In the second year of Covid, we agree that we want to reward our heroes, right? We want to support the doctors and nurses, the grocery clerks and others who have risked their health to take care of the rest of us. So there is no question about passing a bill that assures access to workers’ compensation benefits.
Or is there?
Not so fast. We should only pass legislation that helps those workers without imposing unreasonable conditions. And what if those workers are already being covered, without legislation?
House Bill 268 proposes to create a “rebuttable presumption” to cover “essential” workers for COVID-19.
Workers’ comp – in New Mexico and everywhere else — only covers injuries and illnesses that occur at work or as a result of work. Infectious diseases are generally not covered because the exposure could have happened anywhere. But nothing stops a worker from making a claim if the worker can show the exposure happened at work.
The “rebuttable presumption” means it is presumed the worker contracted COVID-19 at work and so should be covered unless there is contradictory evidence.
I applaud the heroes and support that intention, as long as “essential” is limited to front line workers and clearly defined. I hear, unofficially, that local insurers are covering most of those workers now, without legislation.
But this bill throws the workers’ compensation system into chaos. And it fails to protect those workers.
The authors did not use the capabilities of existing workers’ compensation law. They made up new rules just for these cases, turning the tried and true rules upside down. Their rules are not just different from but in conflict with existing law, creating a mess that will force cases to be litigated.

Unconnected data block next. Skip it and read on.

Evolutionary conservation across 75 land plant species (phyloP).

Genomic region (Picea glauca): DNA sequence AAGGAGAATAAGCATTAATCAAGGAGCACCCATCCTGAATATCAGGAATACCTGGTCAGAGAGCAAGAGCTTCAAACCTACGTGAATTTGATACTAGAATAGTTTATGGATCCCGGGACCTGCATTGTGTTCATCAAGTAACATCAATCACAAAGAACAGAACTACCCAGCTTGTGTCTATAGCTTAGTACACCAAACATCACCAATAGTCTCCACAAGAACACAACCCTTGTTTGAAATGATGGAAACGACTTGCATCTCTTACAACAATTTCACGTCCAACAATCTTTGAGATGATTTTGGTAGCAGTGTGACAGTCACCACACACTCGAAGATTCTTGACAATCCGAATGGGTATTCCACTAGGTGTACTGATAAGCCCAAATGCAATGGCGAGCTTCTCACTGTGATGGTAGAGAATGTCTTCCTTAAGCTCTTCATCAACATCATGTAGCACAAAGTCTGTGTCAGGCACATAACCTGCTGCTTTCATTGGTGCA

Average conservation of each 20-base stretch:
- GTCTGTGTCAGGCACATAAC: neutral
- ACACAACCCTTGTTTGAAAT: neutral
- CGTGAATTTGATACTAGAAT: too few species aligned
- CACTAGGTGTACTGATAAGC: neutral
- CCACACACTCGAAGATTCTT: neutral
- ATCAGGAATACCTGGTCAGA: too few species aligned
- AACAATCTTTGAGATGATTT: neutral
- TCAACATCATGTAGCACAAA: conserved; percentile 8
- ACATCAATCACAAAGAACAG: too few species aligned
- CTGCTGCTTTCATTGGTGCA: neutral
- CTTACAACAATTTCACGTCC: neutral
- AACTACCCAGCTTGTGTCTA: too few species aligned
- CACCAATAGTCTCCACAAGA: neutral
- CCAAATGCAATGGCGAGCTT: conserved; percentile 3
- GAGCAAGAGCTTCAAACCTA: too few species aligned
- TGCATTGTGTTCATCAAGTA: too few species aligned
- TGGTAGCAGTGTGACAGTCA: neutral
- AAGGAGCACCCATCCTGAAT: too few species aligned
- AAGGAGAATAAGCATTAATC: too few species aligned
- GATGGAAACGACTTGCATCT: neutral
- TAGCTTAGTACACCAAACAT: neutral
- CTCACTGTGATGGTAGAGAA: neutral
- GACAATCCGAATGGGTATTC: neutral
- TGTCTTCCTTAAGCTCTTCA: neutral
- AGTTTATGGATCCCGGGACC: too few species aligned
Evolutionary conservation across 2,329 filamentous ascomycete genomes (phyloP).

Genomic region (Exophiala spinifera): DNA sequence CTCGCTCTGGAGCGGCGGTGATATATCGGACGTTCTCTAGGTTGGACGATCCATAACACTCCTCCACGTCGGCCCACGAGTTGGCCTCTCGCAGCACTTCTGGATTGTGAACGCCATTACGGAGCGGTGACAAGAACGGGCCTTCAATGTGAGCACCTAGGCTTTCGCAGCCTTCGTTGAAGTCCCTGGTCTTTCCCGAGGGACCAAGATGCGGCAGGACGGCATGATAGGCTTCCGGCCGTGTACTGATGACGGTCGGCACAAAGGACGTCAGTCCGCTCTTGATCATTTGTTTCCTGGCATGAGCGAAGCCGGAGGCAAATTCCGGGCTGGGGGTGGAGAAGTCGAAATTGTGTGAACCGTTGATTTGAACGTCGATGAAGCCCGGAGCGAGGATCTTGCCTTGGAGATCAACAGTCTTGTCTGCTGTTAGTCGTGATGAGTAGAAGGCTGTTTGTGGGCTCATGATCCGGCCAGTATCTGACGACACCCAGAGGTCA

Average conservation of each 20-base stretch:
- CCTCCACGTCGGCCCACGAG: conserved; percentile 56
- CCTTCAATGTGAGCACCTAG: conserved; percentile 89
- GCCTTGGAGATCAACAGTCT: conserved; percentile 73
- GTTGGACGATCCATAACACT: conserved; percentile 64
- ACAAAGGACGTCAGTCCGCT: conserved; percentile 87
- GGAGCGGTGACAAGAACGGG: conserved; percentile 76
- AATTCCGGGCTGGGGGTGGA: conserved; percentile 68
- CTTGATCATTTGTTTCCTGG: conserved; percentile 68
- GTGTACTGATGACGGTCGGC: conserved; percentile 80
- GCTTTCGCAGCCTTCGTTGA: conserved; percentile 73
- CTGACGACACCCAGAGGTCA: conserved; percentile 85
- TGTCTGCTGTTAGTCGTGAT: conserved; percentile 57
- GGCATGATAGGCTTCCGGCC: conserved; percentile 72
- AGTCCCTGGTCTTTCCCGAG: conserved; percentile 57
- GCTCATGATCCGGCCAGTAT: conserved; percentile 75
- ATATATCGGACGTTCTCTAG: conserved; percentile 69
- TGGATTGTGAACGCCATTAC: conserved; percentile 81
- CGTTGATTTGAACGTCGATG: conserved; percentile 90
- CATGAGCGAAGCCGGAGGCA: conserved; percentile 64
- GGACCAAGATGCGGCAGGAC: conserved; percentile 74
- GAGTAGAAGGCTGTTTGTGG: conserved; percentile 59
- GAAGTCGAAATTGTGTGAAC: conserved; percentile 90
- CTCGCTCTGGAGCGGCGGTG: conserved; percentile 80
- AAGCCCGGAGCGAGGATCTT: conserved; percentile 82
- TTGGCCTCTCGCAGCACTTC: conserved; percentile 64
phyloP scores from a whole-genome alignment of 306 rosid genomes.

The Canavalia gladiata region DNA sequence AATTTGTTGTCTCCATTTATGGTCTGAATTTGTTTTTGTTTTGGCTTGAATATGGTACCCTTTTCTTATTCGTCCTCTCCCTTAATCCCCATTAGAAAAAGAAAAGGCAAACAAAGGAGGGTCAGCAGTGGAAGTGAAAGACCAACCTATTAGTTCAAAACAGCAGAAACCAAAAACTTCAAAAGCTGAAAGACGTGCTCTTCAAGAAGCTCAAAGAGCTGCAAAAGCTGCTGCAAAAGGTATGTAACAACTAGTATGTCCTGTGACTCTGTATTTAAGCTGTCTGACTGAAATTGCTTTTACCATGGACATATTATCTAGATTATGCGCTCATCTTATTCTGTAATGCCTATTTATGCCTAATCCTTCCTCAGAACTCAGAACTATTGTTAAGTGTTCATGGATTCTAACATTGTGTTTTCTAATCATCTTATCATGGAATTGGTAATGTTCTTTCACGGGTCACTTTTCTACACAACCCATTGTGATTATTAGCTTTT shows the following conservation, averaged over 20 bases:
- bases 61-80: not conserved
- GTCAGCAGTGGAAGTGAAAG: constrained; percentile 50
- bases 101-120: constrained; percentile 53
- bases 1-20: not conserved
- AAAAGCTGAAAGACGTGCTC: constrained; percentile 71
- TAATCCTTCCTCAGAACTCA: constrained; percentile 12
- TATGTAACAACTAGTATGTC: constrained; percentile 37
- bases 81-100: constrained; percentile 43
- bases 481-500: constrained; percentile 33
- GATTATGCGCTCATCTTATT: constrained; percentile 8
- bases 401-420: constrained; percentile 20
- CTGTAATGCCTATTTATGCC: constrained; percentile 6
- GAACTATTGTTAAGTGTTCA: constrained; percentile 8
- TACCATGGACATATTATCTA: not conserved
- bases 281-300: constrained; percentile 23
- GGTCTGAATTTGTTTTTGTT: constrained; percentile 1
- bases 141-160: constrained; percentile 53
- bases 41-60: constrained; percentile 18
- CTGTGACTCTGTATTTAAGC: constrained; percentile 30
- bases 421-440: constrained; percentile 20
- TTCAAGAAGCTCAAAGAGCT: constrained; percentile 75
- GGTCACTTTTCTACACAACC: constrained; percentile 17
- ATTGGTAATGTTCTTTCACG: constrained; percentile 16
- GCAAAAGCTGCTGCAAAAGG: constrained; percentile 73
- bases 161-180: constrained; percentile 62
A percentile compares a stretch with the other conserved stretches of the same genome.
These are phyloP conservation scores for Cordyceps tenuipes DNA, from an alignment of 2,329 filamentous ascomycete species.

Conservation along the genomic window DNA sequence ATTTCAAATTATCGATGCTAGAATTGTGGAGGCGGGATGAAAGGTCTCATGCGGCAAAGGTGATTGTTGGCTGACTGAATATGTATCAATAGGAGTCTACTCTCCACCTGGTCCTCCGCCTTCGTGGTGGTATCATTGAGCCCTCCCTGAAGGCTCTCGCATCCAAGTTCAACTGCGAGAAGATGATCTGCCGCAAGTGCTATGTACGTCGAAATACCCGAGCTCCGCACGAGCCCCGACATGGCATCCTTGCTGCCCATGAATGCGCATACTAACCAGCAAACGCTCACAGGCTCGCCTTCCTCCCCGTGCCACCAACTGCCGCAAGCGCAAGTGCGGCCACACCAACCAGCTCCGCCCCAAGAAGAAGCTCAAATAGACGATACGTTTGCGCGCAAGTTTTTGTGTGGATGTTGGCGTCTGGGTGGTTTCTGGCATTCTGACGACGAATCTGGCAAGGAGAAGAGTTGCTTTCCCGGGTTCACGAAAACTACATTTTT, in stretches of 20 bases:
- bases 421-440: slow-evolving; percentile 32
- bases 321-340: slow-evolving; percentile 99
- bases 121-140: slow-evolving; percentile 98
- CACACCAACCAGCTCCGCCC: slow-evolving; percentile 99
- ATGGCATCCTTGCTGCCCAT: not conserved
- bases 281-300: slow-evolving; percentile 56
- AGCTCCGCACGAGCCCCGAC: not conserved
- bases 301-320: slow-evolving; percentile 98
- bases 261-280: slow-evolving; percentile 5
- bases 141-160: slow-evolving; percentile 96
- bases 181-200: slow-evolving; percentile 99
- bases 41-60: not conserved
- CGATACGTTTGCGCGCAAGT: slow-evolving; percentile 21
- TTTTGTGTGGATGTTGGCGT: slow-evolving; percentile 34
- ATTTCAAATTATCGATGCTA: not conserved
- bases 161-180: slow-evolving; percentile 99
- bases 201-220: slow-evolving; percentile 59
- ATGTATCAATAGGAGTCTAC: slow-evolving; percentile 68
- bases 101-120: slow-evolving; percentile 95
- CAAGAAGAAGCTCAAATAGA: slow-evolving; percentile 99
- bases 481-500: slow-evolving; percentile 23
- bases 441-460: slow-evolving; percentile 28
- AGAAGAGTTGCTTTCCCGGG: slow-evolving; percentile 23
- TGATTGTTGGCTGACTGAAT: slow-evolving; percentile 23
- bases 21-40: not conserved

If the bill passes, heaven forbid, before insurers pay medical bills or help those workers get well, they will be paying lawyers.
Workers’ compensation is a no-fault system. When a worker is injured or becomes sick from work, the claim is covered no matter whose mistake caused the injury. There is no litigation about who made the mistake.
But this bill provides coverage only if the employer did something wrong, and denies coverage if the worker did something wrong. That forces cases to be litigated. It’s the opposite of workers’ compensation. If the sponsors want workers to get compassionate and immediate coverage, they wrote the wrong bill.
The workers’ compensation system penalizes careless employers, not by finding fault, but by raising insurance premiums in future years. That is the only mechanism to “punish” the careless employer.
But this bill says the COVID-19 case may not be used against the employer to calculate future premiums. So costs will be shifted to everyone else. The careless employers get off free.
The workers’ compensation system is an elaborate bundle of compromises that have been worked out over decades – not just here but in every state and around the world. The purpose, as New Mexico’s law states, is to provide “the quick and efficient delivery of indemnity and medical benefits to injured workers at a reasonable cost to employers.”
New Mexico’s workers’ compensation reform happened in 1990. There are very few people still active who remember in detail how the various provisions interlink, how they achieve the balance of rights and obligations, what the law was intended to accomplish – and, just as important, what the law was intended to prevent.
If everybody forgets what the system is for, and people keep writing bad legislation, it will gradually fall apart and have to be reinvented after a lot of unnecessary hardship and expense. New Mexico lawmakers need a revival of education on the principles of workers’ compensation before they venture into legislation like HB 268.
Triple Spaced Again, © New Mexico News Services 2021